The Green Cleaner's Council also rates cleaners based on their recycling programs (hangers, plastic bags) and water and energy use.  The closest cleaner listed in their database is in Ashburn, VA though!

Reports are divided on which methods get your clothes "cleanest."  I have used Prestige Cleaners at 9420 Georgia Avenue (just south of the beltway) for wet-cleaning.  I thought  my clothes were wonderfully clean, but I had not given them a white shirt with a collar stain for example.   They were pricier than regular dry cleaning, but they offer a 15% discount if you pay upfront.

Below is the information I've been able to gather on some local cleaners with "organic" or "environmentally-friendly" in their advertising.  It is unreliable because, I have found, the person who takes your clothing or answers the phone usually cannot tell you what processes are used.  Please ask at your local cleaners and let me know what you find.  I'll update this when new information comes in.  Thanks, and good luck!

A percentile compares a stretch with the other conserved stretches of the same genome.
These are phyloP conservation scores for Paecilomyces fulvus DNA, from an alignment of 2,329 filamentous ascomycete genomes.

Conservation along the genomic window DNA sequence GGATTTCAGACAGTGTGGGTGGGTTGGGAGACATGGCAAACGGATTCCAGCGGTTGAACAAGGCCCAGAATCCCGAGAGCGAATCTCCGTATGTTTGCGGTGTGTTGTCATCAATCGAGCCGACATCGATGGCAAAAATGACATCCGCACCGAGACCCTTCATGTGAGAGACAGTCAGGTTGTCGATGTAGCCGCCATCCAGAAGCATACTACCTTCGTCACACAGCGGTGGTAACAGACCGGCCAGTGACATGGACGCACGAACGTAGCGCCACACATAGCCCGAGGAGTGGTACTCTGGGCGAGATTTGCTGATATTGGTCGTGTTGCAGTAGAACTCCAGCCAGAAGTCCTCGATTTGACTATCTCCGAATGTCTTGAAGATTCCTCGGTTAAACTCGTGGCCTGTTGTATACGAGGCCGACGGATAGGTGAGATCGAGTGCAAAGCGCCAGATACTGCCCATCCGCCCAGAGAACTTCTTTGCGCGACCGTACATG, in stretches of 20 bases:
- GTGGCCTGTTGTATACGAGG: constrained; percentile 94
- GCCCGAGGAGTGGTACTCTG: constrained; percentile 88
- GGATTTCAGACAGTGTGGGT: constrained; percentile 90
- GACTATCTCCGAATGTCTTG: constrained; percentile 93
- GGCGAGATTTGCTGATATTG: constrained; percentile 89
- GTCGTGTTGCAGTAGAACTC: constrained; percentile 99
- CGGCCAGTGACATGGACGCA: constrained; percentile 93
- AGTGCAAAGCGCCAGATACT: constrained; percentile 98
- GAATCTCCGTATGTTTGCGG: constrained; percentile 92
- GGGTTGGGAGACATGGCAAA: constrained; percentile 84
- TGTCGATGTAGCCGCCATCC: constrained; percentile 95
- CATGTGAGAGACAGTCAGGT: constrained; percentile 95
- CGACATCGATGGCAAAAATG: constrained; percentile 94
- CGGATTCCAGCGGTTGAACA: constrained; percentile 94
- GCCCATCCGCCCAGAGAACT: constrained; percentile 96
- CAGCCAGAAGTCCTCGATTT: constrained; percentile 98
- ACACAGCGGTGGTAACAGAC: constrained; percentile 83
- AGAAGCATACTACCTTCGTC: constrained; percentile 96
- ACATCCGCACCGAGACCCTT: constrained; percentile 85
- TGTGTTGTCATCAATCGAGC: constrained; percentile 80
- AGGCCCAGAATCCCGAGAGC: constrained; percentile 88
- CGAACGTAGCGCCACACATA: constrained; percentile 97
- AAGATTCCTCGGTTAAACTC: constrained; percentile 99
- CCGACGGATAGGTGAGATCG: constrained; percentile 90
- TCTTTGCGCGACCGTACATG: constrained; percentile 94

Name Address State, City Wet Cleaning CO2 "Solvair" Hydrocarbon/Silicone Notes
Ackerman´s  1823 Columbia Rd., NW Washington DC       X  
Cleveland Park Valet 3303 Connecticut Ave., NW Washington DC       X  
Custom cleaners 2637 Connecticut Ave., NW Washington DC       X  
DC dry cleaners 1856 Columbia Rd., NW Washington DC       ? "organic solvents-- PDS
French dry cleaners 3706 14th St., NW Washington DC       X  
Georgetown Valet 1100 13th St., NW Washington DC       ?  
Georgetown Valet 405 H St., NE Washington DC X     ?  
Georgetown Valet 301 8th St., NE Washington DC       X  
Sun cleaners 1408 14th St., NW Washington DC       X  
Swift cleaners 1700 R St., NW Washington DC       X  
Taesis cleaners 1115 U St., NW Washington DC       ?  
The Cleaners 300 E St., SW Washington DC       ? "organic solvents"
U St cleaners 1513 U St., NW Washington DC       X  
Prestige Expert Fabricare 9420 Georgia Ave. Silver Spring, MD X     X  
Carriage House Cleaners 7308 Carroll Ave. Takoma Park, MD       X